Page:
- #1

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I don't understand, in general, how am I supposed to find an appropriate generating function to a given canonical transformation. It seems to me like a lot of guesswork. Can anyone give me some guidelines?

thanks.

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- Thread starter maria clara
- Start date

- #1

- 58

- 0

I don't understand, in general, how am I supposed to find an appropriate generating function to a given canonical transformation. It seems to me like a lot of guesswork. Can anyone give me some guidelines?

thanks.

- #2

- 523

- 0

ie

[itex]L (q_i,\dot{q}_i,t) - \mathcal{L} (Q_i,\dot{Q}_i,t) = \frac{dF_1}{dt}[/itex]

where F_1 is an arbitrary function of time and generalized coordinates.

Using the Legendre transformation to replace the Lagrangians by corresponding Hamiltonians we obtain

[itex]p_i dq_i - P_i dQ_i + (H + \mathcal{H})dt = dF_1[/itex]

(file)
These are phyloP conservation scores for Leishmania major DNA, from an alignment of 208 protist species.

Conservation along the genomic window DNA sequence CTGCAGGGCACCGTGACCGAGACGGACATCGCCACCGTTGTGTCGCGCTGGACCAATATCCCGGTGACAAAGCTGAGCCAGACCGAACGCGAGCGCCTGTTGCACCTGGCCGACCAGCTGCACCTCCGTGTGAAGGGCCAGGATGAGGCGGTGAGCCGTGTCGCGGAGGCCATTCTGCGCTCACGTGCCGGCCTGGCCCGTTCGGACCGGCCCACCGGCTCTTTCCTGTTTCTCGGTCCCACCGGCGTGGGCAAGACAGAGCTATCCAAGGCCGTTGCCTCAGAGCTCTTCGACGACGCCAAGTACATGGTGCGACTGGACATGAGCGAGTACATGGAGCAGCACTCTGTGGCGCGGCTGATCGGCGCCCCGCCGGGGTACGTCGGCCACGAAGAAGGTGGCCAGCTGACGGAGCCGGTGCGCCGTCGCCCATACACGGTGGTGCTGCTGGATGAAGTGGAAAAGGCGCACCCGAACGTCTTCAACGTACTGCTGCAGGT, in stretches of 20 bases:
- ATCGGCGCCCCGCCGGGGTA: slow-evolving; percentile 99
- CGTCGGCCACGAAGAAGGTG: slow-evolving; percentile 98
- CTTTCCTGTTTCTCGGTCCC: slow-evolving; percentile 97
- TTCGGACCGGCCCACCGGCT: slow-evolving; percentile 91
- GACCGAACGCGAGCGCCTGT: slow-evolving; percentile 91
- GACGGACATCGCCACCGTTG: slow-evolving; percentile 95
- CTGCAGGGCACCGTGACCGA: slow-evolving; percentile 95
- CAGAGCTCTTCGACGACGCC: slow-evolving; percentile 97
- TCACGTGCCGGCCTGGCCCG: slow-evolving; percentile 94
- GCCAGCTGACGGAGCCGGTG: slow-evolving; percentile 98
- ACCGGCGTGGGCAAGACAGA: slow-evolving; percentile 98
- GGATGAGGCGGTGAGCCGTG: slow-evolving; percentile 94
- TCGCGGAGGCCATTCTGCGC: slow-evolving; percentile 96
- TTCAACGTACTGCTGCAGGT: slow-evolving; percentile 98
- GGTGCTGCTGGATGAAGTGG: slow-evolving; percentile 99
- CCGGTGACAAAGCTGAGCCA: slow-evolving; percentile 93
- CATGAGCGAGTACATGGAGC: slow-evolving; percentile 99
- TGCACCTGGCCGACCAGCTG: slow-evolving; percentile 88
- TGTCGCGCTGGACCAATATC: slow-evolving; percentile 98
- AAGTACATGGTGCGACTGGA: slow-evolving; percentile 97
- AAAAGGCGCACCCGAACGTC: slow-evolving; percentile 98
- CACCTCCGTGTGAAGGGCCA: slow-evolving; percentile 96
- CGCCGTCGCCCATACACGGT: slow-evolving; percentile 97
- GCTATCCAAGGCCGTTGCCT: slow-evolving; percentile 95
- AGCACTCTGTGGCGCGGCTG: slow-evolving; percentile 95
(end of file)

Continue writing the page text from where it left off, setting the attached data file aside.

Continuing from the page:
from which the equations for the canonical transformation can be derived:

[itex]p_i = \frac{\partial F_1}{\partial q_i}[/itex]

[itex]Q_i = -\frac{\partial F_1}{\partial P_i}[/itex]

[itex]\mathcal{H} = H + \frac{\patial F_1}{\partial t}[/itex].

There are three other generating functions you can obtain by applying a Legendre transformation on F_1 wrt the new coordinates. Note that conjugate variables always appear in the same equation. The choice depends on convenience to the problem.

You now have everything you need in principle to determine the generating function. If for example you are given a transformation [itex]q = q(Q,P), \; p = p(Q,P) [/itex] which is independent of time, then you can try a type one generating function and replace dq by its expansion in terms of dP and dQ. The condition that dF be an exact differential will give you a pair of PDEs to be solved. Once you have F expressed in terms of Q and P, replace these by their expressions in terms of q and p to get the generating function F_1.

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